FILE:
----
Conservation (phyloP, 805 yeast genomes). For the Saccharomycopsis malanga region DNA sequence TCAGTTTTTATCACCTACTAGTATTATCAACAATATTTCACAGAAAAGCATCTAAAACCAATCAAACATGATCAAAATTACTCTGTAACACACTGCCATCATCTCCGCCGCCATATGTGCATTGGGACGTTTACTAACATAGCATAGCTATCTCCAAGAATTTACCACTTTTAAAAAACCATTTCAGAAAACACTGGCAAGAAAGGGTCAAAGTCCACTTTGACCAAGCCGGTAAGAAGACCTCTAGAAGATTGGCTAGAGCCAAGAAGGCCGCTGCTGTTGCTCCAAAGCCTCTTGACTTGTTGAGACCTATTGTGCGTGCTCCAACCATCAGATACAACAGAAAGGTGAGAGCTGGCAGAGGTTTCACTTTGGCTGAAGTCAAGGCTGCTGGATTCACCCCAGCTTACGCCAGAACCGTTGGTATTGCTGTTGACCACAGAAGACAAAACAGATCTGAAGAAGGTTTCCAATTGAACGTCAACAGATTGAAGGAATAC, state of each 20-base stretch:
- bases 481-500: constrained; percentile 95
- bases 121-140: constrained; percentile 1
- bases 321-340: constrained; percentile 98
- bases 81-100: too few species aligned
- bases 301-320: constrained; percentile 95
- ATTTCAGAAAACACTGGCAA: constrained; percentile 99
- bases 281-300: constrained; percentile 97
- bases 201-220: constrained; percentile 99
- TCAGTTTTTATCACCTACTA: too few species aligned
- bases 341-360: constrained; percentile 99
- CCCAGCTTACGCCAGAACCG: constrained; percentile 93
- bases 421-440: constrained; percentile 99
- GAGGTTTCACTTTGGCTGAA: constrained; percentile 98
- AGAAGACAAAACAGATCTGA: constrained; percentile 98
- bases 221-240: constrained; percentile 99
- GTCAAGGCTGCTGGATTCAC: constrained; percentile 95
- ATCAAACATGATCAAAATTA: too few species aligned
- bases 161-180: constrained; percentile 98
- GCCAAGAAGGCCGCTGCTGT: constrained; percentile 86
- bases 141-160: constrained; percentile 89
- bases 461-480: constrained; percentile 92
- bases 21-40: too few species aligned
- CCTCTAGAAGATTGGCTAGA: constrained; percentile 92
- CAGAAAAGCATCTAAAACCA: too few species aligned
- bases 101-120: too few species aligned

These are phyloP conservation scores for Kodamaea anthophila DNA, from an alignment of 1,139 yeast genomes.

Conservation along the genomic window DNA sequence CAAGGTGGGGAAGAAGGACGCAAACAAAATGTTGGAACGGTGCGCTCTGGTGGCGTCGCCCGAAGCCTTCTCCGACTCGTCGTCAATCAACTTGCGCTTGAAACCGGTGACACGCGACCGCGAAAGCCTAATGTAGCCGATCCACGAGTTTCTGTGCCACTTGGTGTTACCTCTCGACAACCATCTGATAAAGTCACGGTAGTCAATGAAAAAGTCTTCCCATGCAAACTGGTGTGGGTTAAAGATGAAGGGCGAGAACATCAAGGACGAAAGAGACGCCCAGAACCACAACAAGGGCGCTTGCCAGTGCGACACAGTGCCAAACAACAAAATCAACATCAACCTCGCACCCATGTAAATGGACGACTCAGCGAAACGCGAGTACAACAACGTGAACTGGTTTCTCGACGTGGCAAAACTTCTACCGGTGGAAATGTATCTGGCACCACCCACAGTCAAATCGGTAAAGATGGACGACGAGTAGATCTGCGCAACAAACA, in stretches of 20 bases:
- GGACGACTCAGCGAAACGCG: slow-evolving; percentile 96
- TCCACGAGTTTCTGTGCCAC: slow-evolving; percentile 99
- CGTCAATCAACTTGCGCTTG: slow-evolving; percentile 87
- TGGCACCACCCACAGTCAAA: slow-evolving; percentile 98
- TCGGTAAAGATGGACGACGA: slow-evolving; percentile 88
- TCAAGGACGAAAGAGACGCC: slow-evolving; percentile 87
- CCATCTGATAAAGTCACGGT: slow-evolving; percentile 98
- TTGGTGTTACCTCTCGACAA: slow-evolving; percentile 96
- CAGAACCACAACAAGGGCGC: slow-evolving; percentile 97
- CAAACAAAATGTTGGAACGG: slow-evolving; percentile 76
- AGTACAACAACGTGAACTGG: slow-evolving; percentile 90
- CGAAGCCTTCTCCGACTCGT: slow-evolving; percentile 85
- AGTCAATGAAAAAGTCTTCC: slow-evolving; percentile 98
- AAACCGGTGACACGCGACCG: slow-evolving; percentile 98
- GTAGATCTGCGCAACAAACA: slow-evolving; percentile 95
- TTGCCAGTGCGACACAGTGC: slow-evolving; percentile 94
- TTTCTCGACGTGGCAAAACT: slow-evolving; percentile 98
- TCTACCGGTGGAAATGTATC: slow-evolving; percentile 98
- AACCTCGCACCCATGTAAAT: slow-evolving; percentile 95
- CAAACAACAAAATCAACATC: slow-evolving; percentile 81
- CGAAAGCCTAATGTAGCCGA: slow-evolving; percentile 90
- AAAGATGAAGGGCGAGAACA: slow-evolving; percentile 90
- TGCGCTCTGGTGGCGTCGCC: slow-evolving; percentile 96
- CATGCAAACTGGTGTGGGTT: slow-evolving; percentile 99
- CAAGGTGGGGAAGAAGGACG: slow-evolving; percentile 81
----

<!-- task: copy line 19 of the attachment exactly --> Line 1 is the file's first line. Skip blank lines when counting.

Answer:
- bases 161-180: constrained; percentile 98